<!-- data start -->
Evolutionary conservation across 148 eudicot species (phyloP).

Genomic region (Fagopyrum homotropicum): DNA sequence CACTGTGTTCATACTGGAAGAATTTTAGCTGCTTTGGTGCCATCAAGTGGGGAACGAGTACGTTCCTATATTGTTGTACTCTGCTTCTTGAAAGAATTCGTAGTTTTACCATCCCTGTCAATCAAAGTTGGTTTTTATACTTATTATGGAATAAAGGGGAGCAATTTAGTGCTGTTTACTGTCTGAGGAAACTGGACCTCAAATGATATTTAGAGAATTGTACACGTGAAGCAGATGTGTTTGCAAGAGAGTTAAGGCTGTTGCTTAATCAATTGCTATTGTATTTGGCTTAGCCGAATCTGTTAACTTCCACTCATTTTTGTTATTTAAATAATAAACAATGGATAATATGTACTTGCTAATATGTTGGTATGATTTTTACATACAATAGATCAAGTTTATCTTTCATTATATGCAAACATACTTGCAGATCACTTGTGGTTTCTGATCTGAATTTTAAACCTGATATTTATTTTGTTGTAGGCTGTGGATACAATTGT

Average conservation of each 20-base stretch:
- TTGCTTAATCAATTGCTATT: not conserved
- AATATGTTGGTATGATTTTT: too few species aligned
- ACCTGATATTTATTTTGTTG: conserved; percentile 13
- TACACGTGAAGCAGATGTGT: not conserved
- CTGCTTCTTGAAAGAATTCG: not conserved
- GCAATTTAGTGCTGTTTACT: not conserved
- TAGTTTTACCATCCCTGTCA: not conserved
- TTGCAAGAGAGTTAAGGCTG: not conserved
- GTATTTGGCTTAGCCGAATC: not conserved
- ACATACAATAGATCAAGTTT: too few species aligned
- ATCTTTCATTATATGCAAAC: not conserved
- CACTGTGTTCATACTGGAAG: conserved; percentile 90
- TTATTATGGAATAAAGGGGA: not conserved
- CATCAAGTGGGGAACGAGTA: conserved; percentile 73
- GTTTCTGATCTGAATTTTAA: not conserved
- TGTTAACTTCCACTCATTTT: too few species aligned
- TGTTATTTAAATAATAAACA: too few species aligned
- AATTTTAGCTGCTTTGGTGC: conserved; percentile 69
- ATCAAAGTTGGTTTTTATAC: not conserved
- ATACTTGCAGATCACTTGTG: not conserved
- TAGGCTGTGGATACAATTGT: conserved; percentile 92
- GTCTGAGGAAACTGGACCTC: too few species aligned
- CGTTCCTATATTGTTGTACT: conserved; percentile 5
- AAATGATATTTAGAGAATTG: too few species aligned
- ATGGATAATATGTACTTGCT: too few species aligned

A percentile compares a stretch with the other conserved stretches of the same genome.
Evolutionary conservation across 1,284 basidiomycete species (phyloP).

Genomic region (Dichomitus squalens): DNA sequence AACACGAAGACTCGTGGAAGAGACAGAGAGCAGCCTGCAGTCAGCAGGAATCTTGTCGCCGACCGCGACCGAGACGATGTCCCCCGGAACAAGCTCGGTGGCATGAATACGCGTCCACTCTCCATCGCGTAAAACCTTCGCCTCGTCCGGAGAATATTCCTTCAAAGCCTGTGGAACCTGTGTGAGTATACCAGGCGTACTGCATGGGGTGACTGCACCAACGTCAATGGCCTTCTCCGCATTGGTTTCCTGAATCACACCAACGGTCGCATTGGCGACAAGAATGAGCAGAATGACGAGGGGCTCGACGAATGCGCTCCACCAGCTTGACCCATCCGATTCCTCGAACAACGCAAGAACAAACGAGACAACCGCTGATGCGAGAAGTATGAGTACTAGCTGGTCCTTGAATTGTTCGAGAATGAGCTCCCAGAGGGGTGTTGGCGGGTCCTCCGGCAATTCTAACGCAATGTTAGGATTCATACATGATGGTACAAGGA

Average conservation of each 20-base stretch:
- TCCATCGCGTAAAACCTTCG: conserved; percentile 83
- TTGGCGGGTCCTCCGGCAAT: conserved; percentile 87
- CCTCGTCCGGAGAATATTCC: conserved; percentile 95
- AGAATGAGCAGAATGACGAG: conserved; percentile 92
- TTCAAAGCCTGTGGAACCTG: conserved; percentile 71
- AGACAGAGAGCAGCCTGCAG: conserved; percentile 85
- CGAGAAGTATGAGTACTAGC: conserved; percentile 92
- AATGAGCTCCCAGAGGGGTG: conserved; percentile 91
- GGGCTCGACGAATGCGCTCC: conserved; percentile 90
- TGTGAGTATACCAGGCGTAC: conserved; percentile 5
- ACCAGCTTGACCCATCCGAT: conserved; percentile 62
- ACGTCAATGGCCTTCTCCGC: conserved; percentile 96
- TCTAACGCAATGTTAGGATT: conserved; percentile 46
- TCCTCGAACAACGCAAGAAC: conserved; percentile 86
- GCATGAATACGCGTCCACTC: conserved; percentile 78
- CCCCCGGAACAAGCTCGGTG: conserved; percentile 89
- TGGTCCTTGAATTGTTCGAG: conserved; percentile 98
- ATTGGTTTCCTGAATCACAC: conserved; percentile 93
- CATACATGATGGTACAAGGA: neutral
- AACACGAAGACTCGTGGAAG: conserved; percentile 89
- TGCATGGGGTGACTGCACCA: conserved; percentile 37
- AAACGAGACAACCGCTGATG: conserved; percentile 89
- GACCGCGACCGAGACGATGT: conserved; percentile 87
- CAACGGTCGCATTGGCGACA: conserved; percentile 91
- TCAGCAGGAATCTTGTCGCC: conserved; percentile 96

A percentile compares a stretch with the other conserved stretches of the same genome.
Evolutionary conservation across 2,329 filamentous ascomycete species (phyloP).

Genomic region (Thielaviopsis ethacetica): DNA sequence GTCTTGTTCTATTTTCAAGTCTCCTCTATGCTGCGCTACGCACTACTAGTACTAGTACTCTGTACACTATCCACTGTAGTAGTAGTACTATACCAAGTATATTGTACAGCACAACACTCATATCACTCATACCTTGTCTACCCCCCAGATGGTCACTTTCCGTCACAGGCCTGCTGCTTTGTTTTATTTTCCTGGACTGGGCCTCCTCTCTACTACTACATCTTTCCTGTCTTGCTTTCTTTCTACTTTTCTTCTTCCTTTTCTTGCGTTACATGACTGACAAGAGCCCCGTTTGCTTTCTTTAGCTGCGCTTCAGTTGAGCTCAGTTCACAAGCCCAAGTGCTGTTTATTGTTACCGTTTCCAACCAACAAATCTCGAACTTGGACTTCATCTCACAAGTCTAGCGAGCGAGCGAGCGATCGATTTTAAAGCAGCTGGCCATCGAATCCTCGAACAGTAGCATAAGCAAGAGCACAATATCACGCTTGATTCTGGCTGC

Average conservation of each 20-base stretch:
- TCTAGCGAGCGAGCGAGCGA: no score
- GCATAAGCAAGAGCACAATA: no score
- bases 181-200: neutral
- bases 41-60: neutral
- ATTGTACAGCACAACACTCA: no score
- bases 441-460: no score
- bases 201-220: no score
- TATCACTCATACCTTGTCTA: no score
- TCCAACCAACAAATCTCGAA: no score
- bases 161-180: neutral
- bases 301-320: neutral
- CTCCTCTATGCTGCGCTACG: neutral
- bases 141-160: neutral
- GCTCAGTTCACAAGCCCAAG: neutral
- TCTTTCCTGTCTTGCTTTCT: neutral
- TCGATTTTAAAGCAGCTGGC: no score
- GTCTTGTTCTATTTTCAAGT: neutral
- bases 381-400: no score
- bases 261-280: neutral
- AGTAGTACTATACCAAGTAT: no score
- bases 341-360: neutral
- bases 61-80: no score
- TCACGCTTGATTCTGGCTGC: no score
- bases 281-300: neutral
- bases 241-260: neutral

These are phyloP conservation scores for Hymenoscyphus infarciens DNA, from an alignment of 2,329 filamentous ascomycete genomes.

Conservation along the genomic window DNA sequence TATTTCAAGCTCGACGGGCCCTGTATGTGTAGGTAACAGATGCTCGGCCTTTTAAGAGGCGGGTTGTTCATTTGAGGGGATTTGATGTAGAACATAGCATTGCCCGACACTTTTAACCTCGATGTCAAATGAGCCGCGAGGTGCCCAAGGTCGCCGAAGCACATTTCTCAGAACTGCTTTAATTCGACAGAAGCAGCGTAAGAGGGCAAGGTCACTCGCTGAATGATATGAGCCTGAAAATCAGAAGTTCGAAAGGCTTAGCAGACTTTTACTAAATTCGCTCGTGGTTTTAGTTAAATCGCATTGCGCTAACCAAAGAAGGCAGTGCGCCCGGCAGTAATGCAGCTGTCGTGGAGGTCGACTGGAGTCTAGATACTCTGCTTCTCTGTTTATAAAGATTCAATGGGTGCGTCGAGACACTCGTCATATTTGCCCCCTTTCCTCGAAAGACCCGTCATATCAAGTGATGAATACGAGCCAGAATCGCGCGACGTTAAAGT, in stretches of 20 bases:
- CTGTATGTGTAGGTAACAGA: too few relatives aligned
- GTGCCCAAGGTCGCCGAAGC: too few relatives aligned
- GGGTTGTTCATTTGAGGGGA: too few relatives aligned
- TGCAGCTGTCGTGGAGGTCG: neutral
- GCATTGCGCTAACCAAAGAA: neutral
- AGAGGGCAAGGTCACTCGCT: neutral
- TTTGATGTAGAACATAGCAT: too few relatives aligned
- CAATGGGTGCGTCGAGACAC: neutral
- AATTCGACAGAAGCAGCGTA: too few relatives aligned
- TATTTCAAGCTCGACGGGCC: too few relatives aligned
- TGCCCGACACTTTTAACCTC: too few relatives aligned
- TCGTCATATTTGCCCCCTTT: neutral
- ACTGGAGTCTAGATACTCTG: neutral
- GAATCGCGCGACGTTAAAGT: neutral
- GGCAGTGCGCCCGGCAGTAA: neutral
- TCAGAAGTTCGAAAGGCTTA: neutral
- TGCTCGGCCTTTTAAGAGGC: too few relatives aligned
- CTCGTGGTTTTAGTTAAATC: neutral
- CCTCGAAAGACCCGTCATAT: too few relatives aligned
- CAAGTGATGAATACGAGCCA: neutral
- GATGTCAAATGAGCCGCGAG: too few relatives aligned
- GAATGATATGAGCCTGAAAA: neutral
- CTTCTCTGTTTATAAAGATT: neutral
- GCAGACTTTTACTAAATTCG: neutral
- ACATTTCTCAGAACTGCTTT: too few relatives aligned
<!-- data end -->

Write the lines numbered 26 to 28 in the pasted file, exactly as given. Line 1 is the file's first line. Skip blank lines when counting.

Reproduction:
- CGTTCCTATATTGTTGTACT: conserved; percentile 5
- AAATGATATTTAGAGAATTG: too few species aligned
- ATGGATAATATGTACTTGCT: too few species aligned